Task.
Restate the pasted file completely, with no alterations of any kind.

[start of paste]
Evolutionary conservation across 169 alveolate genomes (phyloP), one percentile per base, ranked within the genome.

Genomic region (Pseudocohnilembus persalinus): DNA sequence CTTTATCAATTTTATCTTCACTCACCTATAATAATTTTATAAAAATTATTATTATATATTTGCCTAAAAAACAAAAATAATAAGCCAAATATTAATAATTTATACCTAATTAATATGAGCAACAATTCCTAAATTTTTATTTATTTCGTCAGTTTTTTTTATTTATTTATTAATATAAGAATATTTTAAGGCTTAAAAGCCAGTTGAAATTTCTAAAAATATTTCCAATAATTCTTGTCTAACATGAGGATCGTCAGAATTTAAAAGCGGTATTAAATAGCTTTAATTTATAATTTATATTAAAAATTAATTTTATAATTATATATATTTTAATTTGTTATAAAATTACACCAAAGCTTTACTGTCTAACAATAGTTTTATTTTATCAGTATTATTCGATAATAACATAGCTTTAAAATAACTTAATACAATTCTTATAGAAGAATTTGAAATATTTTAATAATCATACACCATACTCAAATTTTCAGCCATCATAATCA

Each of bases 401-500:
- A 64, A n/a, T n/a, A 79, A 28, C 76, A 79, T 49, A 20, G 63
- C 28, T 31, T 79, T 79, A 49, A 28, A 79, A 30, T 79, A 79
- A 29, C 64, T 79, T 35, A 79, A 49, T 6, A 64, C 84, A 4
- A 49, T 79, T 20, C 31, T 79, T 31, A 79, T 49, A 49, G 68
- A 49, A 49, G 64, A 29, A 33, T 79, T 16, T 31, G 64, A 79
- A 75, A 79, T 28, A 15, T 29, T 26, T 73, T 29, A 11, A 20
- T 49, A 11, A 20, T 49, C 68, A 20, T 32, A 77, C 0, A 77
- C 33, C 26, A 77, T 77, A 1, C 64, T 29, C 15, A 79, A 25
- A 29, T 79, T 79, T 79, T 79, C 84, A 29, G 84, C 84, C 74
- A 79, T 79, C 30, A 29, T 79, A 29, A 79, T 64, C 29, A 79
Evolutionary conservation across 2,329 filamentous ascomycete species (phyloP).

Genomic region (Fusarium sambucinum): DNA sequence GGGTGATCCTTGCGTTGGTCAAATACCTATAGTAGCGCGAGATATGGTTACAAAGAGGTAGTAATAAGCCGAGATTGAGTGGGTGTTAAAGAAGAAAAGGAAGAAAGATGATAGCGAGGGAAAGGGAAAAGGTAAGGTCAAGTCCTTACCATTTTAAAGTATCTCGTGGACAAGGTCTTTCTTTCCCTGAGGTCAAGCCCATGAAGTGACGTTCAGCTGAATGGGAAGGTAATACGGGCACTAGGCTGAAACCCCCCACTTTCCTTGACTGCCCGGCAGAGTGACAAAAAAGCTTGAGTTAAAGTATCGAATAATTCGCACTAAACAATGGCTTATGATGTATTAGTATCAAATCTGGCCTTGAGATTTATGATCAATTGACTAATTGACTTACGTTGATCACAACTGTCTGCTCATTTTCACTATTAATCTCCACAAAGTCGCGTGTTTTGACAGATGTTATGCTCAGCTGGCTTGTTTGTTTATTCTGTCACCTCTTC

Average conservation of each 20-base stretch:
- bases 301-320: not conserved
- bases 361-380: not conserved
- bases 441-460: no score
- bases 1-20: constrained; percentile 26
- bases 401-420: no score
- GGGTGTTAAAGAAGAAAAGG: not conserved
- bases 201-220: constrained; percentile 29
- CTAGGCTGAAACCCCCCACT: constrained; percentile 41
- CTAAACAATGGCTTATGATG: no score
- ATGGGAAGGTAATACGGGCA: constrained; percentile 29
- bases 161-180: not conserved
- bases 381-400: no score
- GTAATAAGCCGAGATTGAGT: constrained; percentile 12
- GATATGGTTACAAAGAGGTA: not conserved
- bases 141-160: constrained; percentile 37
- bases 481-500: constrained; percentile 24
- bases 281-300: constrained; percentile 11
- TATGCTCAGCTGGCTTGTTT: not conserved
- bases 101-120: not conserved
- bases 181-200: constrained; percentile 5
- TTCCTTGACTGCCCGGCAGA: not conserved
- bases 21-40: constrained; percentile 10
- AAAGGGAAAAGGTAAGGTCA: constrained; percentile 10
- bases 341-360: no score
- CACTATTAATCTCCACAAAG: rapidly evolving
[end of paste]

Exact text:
Evolutionary conservation across 169 alveolate genomes (phyloP), one percentile per base, ranked within the genome.

Genomic region (Pseudocohnilembus persalinus): DNA sequence CTTTATCAATTTTATCTTCACTCACCTATAATAATTTTATAAAAATTATTATTATATATTTGCCTAAAAAACAAAAATAATAAGCCAAATATTAATAATTTATACCTAATTAATATGAGCAACAATTCCTAAATTTTTATTTATTTCGTCAGTTTTTTTTATTTATTTATTAATATAAGAATATTTTAAGGCTTAAAAGCCAGTTGAAATTTCTAAAAATATTTCCAATAATTCTTGTCTAACATGAGGATCGTCAGAATTTAAAAGCGGTATTAAATAGCTTTAATTTATAATTTATATTAAAAATTAATTTTATAATTATATATATTTTAATTTGTTATAAAATTACACCAAAGCTTTACTGTCTAACAATAGTTTTATTTTATCAGTATTATTCGATAATAACATAGCTTTAAAATAACTTAATACAATTCTTATAGAAGAATTTGAAATATTTTAATAATCATACACCATACTCAAATTTTCAGCCATCATAATCA

Each of bases 401-500:
- A 64, A n/a, T n/a, A 79, A 28, C 76, A 79, T 49, A 20, G 63
- C 28, T 31, T 79, T 79, A 49, A 28, A 79, A 30, T 79, A 79
- A 29, C 64, T 79, T 35, A 79, A 49, T 6, A 64, C 84, A 4
- A 49, T 79, T 20, C 31, T 79, T 31, A 79, T 49, A 49, G 68
- A 49, A 49, G 64, A 29, A 33, T 79, T 16, T 31, G 64, A 79
- A 75, A 79, T 28, A 15, T 29, T 26, T 73, T 29, A 11, A 20
- T 49, A 11, A 20, T 49, C 68, A 20, T 32, A 77, C 0, A 77
- C 33, C 26, A 77, T 77, A 1, C 64, T 29, C 15, A 79, A 25
- A 29, T 79, T 79, T 79, T 79, C 84, A 29, G 84, C 84, C 74
- A 79, T 79, C 30, A 29, T 79, A 29, A 79, T 64, C 29, A 79
Evolutionary conservation across 2,329 filamentous ascomycete species (phyloP).

Genomic region (Fusarium sambucinum): DNA sequence GGGTGATCCTTGCGTTGGTCAAATACCTATAGTAGCGCGAGATATGGTTACAAAGAGGTAGTAATAAGCCGAGATTGAGTGGGTGTTAAAGAAGAAAAGGAAGAAAGATGATAGCGAGGGAAAGGGAAAAGGTAAGGTCAAGTCCTTACCATTTTAAAGTATCTCGTGGACAAGGTCTTTCTTTCCCTGAGGTCAAGCCCATGAAGTGACGTTCAGCTGAATGGGAAGGTAATACGGGCACTAGGCTGAAACCCCCCACTTTCCTTGACTGCCCGGCAGAGTGACAAAAAAGCTTGAGTTAAAGTATCGAATAATTCGCACTAAACAATGGCTTATGATGTATTAGTATCAAATCTGGCCTTGAGATTTATGATCAATTGACTAATTGACTTACGTTGATCACAACTGTCTGCTCATTTTCACTATTAATCTCCACAAAGTCGCGTGTTTTGACAGATGTTATGCTCAGCTGGCTTGTTTGTTTATTCTGTCACCTCTTC

Average conservation of each 20-base stretch:
- bases 301-320: not conserved
- bases 361-380: not conserved
- bases 441-460: no score
- bases 1-20: constrained; percentile 26
- bases 401-420: no score
- GGGTGTTAAAGAAGAAAAGG: not conserved
- bases 201-220: constrained; percentile 29
- CTAGGCTGAAACCCCCCACT: constrained; percentile 41
- CTAAACAATGGCTTATGATG: no score
- ATGGGAAGGTAATACGGGCA: constrained; percentile 29
- bases 161-180: not conserved
- bases 381-400: no score
- GTAATAAGCCGAGATTGAGT: constrained; percentile 12
- GATATGGTTACAAAGAGGTA: not conserved
- bases 141-160: constrained; percentile 37
- bases 481-500: constrained; percentile 24
- bases 281-300: constrained; percentile 11
- TATGCTCAGCTGGCTTGTTT: not conserved
- bases 101-120: not conserved
- bases 181-200: constrained; percentile 5
- TTCCTTGACTGCCCGGCAGA: not conserved
- bases 21-40: constrained; percentile 10
- AAAGGGAAAAGGTAAGGTCA: constrained; percentile 10
- bases 341-360: no score
- CACTATTAATCTCCACAAAG: rapidly evolving